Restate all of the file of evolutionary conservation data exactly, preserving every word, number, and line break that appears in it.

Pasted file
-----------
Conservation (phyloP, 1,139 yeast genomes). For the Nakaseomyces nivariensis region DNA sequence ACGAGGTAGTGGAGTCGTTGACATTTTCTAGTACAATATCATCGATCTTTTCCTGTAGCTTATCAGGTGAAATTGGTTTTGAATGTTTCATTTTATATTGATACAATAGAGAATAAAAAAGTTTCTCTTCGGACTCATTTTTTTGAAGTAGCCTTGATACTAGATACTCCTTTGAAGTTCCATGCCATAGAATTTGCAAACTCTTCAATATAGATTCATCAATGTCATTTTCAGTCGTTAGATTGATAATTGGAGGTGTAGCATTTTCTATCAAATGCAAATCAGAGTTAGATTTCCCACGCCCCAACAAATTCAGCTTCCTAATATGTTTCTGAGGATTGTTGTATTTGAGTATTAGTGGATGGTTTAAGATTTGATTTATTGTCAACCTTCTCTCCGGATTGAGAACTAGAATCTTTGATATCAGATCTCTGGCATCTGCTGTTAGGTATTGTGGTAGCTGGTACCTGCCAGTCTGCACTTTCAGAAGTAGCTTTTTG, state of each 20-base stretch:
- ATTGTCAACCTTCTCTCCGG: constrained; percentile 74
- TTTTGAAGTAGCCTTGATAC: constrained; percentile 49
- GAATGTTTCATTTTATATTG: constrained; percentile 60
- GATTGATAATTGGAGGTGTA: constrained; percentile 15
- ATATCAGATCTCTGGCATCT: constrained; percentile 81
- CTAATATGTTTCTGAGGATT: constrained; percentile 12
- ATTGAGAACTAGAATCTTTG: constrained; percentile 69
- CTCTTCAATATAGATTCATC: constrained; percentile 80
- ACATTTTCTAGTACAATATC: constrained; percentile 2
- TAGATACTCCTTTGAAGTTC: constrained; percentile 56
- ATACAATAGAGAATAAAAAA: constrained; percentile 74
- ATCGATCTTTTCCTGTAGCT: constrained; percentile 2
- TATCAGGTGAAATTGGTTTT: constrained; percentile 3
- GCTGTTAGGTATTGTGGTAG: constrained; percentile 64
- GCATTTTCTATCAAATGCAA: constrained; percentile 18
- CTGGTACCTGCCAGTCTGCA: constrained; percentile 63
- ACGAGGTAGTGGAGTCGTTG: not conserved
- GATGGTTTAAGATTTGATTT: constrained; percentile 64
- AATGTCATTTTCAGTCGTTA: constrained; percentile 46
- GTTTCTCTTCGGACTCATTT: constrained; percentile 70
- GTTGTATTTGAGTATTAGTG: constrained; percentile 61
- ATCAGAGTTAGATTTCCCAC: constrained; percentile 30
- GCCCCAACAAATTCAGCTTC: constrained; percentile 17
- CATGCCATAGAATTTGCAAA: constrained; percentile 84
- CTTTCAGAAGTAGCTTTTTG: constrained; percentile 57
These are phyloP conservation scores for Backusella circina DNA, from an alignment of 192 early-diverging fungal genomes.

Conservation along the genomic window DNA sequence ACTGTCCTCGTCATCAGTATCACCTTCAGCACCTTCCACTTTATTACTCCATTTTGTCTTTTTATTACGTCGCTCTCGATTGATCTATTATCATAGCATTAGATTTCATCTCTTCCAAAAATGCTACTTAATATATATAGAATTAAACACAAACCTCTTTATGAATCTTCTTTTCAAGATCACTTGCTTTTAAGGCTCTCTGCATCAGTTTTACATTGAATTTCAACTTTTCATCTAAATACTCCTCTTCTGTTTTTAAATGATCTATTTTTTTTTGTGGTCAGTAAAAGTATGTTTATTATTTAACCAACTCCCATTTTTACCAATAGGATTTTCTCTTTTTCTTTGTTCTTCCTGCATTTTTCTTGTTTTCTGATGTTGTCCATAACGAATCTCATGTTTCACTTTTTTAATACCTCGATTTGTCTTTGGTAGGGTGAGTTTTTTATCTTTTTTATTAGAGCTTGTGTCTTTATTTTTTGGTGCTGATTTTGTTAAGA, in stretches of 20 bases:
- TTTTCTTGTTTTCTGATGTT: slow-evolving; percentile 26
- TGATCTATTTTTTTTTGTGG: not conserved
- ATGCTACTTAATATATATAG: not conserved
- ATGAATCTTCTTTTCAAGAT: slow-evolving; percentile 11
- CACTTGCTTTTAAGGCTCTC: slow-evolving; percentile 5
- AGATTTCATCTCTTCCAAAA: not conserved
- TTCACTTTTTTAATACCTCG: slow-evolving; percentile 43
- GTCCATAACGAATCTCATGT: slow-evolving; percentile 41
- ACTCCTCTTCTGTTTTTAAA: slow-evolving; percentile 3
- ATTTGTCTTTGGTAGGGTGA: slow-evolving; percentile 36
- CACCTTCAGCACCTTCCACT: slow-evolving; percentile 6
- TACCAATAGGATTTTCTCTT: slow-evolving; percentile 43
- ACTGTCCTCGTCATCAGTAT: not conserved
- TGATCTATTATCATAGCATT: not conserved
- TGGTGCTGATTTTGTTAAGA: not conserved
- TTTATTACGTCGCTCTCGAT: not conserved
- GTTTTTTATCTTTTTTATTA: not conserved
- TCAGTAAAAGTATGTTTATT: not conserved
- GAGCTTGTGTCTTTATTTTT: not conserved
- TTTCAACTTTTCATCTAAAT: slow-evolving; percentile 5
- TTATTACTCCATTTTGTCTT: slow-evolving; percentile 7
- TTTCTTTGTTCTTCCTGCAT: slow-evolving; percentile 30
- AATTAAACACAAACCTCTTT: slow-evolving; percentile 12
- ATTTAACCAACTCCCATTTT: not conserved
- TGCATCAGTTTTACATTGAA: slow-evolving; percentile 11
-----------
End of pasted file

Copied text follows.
Conservation (phyloP, 1,139 yeast genomes). For the Nakaseomyces nivariensis region DNA sequence ACGAGGTAGTGGAGTCGTTGACATTTTCTAGTACAATATCATCGATCTTTTCCTGTAGCTTATCAGGTGAAATTGGTTTTGAATGTTTCATTTTATATTGATACAATAGAGAATAAAAAAGTTTCTCTTCGGACTCATTTTTTTGAAGTAGCCTTGATACTAGATACTCCTTTGAAGTTCCATGCCATAGAATTTGCAAACTCTTCAATATAGATTCATCAATGTCATTTTCAGTCGTTAGATTGATAATTGGAGGTGTAGCATTTTCTATCAAATGCAAATCAGAGTTAGATTTCCCACGCCCCAACAAATTCAGCTTCCTAATATGTTTCTGAGGATTGTTGTATTTGAGTATTAGTGGATGGTTTAAGATTTGATTTATTGTCAACCTTCTCTCCGGATTGAGAACTAGAATCTTTGATATCAGATCTCTGGCATCTGCTGTTAGGTATTGTGGTAGCTGGTACCTGCCAGTCTGCACTTTCAGAAGTAGCTTTTTG, state of each 20-base stretch:
- ATTGTCAACCTTCTCTCCGG: constrained; percentile 74
- TTTTGAAGTAGCCTTGATAC: constrained; percentile 49
- GAATGTTTCATTTTATATTG: constrained; percentile 60
- GATTGATAATTGGAGGTGTA: constrained; percentile 15
- ATATCAGATCTCTGGCATCT: constrained; percentile 81
- CTAATATGTTTCTGAGGATT: constrained; percentile 12
- ATTGAGAACTAGAATCTTTG: constrained; percentile 69
- CTCTTCAATATAGATTCATC: constrained; percentile 80
- ACATTTTCTAGTACAATATC: constrained; percentile 2
- TAGATACTCCTTTGAAGTTC: constrained; percentile 56
- ATACAATAGAGAATAAAAAA: constrained; percentile 74
- ATCGATCTTTTCCTGTAGCT: constrained; percentile 2
- TATCAGGTGAAATTGGTTTT: constrained; percentile 3
- GCTGTTAGGTATTGTGGTAG: constrained; percentile 64
- GCATTTTCTATCAAATGCAA: constrained; percentile 18
- CTGGTACCTGCCAGTCTGCA: constrained; percentile 63
- ACGAGGTAGTGGAGTCGTTG: not conserved
- GATGGTTTAAGATTTGATTT: constrained; percentile 64
- AATGTCATTTTCAGTCGTTA: constrained; percentile 46
- GTTTCTCTTCGGACTCATTT: constrained; percentile 70
- GTTGTATTTGAGTATTAGTG: constrained; percentile 61
- ATCAGAGTTAGATTTCCCAC: constrained; percentile 30
- GCCCCAACAAATTCAGCTTC: constrained; percentile 17
- CATGCCATAGAATTTGCAAA: constrained; percentile 84
- CTTTCAGAAGTAGCTTTTTG: constrained; percentile 57
These are phyloP conservation scores for Backusella circina DNA, from an alignment of 192 early-diverging fungal genomes.

Conservation along the genomic window DNA sequence ACTGTCCTCGTCATCAGTATCACCTTCAGCACCTTCCACTTTATTACTCCATTTTGTCTTTTTATTACGTCGCTCTCGATTGATCTATTATCATAGCATTAGATTTCATCTCTTCCAAAAATGCTACTTAATATATATAGAATTAAACACAAACCTCTTTATGAATCTTCTTTTCAAGATCACTTGCTTTTAAGGCTCTCTGCATCAGTTTTACATTGAATTTCAACTTTTCATCTAAATACTCCTCTTCTGTTTTTAAATGATCTATTTTTTTTTGTGGTCAGTAAAAGTATGTTTATTATTTAACCAACTCCCATTTTTACCAATAGGATTTTCTCTTTTTCTTTGTTCTTCCTGCATTTTTCTTGTTTTCTGATGTTGTCCATAACGAATCTCATGTTTCACTTTTTTAATACCTCGATTTGTCTTTGGTAGGGTGAGTTTTTTATCTTTTTTATTAGAGCTTGTGTCTTTATTTTTTGGTGCTGATTTTGTTAAGA, in stretches of 20 bases:
- TTTTCTTGTTTTCTGATGTT: slow-evolving; percentile 26
- TGATCTATTTTTTTTTGTGG: not conserved
- ATGCTACTTAATATATATAG: not conserved
- ATGAATCTTCTTTTCAAGAT: slow-evolving; percentile 11
- CACTTGCTTTTAAGGCTCTC: slow-evolving; percentile 5
- AGATTTCATCTCTTCCAAAA: not conserved
- TTCACTTTTTTAATACCTCG: slow-evolving; percentile 43
- GTCCATAACGAATCTCATGT: slow-evolving; percentile 41
- ACTCCTCTTCTGTTTTTAAA: slow-evolving; percentile 3
- ATTTGTCTTTGGTAGGGTGA: slow-evolving; percentile 36
- CACCTTCAGCACCTTCCACT: slow-evolving; percentile 6
- TACCAATAGGATTTTCTCTT: slow-evolving; percentile 43
- ACTGTCCTCGTCATCAGTAT: not conserved
- TGATCTATTATCATAGCATT: not conserved
- TGGTGCTGATTTTGTTAAGA: not conserved
- TTTATTACGTCGCTCTCGAT: not conserved
- GTTTTTTATCTTTTTTATTA: not conserved
- TCAGTAAAAGTATGTTTATT: not conserved
- GAGCTTGTGTCTTTATTTTT: not conserved
- TTTCAACTTTTCATCTAAAT: slow-evolving; percentile 5
- TTATTACTCCATTTTGTCTT: slow-evolving; percentile 7
- TTTCTTTGTTCTTCCTGCAT: slow-evolving; percentile 30
- AATTAAACACAAACCTCTTT: slow-evolving; percentile 12
- ATTTAACCAACTCCCATTTT: not conserved
- TGCATCAGTTTTACATTGAA: slow-evolving; percentile 11